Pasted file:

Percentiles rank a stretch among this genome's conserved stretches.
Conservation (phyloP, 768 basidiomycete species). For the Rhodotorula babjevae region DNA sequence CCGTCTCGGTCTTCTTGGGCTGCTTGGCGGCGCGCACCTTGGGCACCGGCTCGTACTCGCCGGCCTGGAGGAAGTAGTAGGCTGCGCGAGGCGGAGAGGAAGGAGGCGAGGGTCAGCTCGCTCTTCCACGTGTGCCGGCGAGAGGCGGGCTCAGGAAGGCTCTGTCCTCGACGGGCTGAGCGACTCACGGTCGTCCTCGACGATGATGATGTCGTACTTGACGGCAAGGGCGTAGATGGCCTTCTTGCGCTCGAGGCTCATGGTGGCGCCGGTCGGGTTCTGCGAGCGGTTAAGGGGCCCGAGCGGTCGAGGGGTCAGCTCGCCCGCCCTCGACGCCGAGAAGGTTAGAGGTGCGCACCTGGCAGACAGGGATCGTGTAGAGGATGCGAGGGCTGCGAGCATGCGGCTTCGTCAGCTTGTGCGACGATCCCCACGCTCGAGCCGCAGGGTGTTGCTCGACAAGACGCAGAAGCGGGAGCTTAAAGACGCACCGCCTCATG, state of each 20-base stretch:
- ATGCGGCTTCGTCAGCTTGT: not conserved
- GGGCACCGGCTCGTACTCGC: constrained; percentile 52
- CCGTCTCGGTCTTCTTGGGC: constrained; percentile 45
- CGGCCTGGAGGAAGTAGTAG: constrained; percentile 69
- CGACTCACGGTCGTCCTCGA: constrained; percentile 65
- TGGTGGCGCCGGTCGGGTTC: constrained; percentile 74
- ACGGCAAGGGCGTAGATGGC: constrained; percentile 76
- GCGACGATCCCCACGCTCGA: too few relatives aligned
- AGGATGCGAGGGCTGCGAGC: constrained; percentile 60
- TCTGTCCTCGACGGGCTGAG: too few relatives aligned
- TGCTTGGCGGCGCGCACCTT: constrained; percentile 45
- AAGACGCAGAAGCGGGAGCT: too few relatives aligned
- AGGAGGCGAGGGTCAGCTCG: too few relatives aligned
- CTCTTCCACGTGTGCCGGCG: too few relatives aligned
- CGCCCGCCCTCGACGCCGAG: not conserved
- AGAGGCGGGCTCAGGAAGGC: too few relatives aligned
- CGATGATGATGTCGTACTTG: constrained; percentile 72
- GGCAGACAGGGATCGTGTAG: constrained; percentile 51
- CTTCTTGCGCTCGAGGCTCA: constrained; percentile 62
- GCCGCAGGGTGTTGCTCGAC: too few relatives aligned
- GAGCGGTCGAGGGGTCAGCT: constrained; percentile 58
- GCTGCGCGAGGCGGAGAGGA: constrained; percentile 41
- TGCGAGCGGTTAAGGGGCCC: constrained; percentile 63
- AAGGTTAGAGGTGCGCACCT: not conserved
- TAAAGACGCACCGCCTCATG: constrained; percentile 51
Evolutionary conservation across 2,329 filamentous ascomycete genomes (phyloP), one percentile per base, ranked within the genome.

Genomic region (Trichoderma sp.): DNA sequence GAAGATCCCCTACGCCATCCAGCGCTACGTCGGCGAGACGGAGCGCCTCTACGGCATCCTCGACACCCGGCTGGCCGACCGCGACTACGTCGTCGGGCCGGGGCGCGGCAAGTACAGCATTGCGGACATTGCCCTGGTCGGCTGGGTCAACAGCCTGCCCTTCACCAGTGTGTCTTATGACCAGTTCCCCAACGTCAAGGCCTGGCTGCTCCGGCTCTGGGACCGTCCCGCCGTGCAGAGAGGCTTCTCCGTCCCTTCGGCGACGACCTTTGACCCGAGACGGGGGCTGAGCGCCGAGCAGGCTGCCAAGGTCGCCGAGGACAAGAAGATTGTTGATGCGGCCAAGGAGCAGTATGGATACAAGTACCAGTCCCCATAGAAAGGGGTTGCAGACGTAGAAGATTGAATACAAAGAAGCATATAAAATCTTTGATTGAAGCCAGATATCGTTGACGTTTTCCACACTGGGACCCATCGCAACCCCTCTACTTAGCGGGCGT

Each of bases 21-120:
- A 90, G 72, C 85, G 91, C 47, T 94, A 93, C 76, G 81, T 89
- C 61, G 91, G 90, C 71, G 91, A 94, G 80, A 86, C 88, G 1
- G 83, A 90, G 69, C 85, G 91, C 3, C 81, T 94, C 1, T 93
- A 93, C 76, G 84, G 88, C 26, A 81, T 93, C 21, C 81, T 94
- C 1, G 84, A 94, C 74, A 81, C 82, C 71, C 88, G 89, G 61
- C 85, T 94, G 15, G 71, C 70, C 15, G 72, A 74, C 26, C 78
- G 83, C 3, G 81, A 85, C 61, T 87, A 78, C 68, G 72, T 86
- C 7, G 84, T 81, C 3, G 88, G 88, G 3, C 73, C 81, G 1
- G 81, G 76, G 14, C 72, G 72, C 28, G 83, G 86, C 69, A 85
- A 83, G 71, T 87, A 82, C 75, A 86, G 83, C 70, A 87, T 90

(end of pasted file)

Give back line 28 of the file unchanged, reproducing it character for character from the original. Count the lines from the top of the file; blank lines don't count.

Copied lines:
Evolutionary conservation across 2,329 filamentous ascomycete genomes (phyloP), one percentile per base, ranked within the genome.